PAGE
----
Out for a much-needed walk at lunchtime, my way was blocked by the high tide. I like it like this, the river showing us our place. Before the flood barrier was built across the River Colne and the flood plain was claimed by property developers, there were sand bags galore and you could take a boat to the pub door. The flood barrier has now, perhaps ironically, contributed to the riverbed silting up. I fantasise about winning the lottery so that I can buy a dredger. In the meantime, I get a text saying ‘Hello from the Environment Agency’ to warn me that my address is at risk of flooding. They reassure me that they’ll call with any flood warnings. For now, I keep my eye on the tide mark in the old shipyard dock outside with a wry smile on my face.
A beautiful December day. The last walk of the old year. Moving on, to the new.
The Dying of the Light
Now the clocks have fallen back for winter, I count every moment of daylight. The work day dawns as I head to the train station, but has long since given way to night by the time I arrive home.
I was fortunate enough to have two staycations this summer. While I missed travelling (and seeing friends) overseas, I was able to visit parts of England I have not seen before. One such was Clevedon in Somerset. Staying nearby, in Portishead (itself a revelation), one evening I went to catch the sunset facing west from Clevedon Beach, looking over to Wales. The pier, opened in 1869 and described by Sir John Betjeman as ‘the most beautiful pier in England’ was the perfect vantage point.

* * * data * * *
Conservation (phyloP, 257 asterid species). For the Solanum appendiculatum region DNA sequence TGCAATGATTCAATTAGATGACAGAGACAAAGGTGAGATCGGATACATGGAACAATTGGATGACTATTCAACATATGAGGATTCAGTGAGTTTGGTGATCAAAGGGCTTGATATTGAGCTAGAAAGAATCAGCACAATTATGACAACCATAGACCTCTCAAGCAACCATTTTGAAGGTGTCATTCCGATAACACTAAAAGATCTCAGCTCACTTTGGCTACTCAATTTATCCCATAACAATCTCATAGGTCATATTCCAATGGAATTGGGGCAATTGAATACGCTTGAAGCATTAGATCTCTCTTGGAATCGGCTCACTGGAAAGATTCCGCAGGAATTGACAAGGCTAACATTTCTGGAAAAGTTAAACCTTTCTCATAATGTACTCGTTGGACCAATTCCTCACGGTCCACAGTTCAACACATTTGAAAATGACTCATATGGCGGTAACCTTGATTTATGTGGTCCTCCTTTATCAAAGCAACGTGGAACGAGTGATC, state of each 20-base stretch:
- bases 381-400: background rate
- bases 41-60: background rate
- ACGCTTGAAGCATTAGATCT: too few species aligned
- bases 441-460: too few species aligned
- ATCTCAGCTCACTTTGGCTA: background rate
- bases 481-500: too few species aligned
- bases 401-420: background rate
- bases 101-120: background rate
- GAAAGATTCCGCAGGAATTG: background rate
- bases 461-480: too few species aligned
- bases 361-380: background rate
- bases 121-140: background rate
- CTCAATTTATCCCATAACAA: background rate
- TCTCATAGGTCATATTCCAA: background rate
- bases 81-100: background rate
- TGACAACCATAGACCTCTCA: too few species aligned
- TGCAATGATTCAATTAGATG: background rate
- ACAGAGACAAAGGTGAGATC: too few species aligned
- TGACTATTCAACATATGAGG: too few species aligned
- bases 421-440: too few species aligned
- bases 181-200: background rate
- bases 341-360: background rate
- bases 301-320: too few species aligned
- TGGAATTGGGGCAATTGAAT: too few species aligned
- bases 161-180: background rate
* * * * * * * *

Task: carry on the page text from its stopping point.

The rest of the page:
This week the Thames Sailing Barge Reminder moored up in Wivenhoe. In the nineteenth century there were over 2000 of these cargo boats, now Reminder is one of only a few. Built in 1929 in Mistley as a racing barge, she was repurposed as a leisure vessel in 1975. A present glimpse of times past.
Through the Woods to the Water
Down to the River Colne by Whitehouse Beach, heading home.
Views from a long summer’s Sunday afternoon walk.
Three Seconds: Bliss
On a long Sunday afternoon walk in the June-light, a short stop by a stream then followed down to the estuary.